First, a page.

Never mind Mrs. O’Leary’s cow. Bob Fosse put CHICAGO on the map. Maurine Dallas Watkins’ play is the least important element in the blockbuster Kander and Ebb/Fosse “musical” vaudeville. The story (“Murder in Chicago is a form of entertainment”) merely knits the snappy production numbers together and showcases Fosse’s flamboyant footwork.
Karen Fogerty directs and choreographs the spunky METRO STAGE production of CHICAGO (running through October 29th) and it does look like Fosse for the most part, with his signature splayed hands, inverted knees, slumped shoulders and suggestive pelvic thrusts.
Kander and Ebb outdid themselves with CHICAGO. Almost every song is a showstopper and METRO has a solid cast to deliver the goods. Right from the get go Lauren Gemelli hits “All That Jazz” out of the park as the gorgeous double murderer, Velma Kelly. Her competition for favors from Mary O’Donnell’s tough prison matron is Monica Abdel-Azim as the enterprising, two-timing Roxie Hart. Gary Ryan as Amos turns Roxie’s long-suffering husband into a sweet, albeit “invisible” schlub.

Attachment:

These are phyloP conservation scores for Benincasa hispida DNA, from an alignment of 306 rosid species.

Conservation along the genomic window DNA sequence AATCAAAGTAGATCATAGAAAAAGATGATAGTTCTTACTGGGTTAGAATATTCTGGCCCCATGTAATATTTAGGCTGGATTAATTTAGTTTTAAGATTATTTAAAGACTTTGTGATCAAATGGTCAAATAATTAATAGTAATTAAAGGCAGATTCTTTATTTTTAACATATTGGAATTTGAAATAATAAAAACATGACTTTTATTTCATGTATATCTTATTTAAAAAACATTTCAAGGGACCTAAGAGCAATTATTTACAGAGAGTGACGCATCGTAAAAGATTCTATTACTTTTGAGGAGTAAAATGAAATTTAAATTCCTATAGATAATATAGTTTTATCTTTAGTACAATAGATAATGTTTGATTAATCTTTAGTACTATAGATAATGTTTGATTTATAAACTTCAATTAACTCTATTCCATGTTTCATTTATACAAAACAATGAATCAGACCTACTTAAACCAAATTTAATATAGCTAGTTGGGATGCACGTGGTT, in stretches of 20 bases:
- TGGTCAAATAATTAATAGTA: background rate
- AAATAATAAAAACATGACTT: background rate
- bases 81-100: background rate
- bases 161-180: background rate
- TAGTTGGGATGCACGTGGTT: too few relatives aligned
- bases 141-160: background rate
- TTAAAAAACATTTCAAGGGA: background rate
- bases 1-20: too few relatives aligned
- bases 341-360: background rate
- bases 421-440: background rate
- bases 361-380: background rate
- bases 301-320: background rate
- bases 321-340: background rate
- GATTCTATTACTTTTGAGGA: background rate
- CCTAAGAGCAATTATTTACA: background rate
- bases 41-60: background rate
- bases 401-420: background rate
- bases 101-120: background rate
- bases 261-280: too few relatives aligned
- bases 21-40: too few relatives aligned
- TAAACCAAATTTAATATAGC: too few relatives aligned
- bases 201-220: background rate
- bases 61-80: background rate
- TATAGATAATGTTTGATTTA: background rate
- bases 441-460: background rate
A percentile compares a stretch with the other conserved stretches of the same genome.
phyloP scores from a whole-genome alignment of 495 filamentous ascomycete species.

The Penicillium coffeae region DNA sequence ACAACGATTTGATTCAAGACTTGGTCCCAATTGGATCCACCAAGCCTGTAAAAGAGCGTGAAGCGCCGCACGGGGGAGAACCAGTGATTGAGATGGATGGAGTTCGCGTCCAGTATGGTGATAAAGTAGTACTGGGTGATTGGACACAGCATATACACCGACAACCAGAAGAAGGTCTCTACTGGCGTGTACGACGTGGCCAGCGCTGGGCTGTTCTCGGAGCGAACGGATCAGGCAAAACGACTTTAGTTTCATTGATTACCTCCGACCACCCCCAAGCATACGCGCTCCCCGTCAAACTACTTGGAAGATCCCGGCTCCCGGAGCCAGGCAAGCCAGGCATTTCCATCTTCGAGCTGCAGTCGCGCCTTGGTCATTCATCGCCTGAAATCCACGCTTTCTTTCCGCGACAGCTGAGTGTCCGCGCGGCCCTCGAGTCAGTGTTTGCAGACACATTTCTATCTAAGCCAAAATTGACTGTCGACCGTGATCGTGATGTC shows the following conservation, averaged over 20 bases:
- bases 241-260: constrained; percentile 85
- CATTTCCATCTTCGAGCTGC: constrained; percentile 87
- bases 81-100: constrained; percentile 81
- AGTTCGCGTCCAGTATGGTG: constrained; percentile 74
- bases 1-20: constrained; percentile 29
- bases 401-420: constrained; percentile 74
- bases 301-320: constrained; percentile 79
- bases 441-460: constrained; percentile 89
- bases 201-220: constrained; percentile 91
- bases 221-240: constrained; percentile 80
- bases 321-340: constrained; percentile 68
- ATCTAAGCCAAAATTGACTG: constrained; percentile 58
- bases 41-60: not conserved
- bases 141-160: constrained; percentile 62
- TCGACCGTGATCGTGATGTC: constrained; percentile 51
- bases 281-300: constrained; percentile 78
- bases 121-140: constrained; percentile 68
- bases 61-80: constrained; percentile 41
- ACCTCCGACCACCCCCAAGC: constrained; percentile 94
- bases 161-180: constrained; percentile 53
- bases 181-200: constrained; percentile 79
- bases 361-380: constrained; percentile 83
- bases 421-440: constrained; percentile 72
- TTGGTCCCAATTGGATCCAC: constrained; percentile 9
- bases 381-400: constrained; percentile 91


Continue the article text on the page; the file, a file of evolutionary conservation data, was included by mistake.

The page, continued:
What lifts the METRO production into the stratosphere is Ben DiScipio’s entrance as the razzle-dazzle lawyer, Billy Flynn. (DiScipio looks just like a seasoned Boston pol, confidant down to his spiffy, three piece suit and his million dollar swagger.) His “All I Care About [is Love]” noticeably ratchets up the excitement on stage.
Never mind the uneven sound (some of the performers project and some don’t) and the mugging during the trial scene (a crime for pulling focus away from Billy), do pay a visit to METRO’s CHICAGO for DiScipio, for the lethal Cell Block Girls and for Gemelli, who can electrify a song, backflip, click her heels together in midair and not miss a breath. Now that’s murder!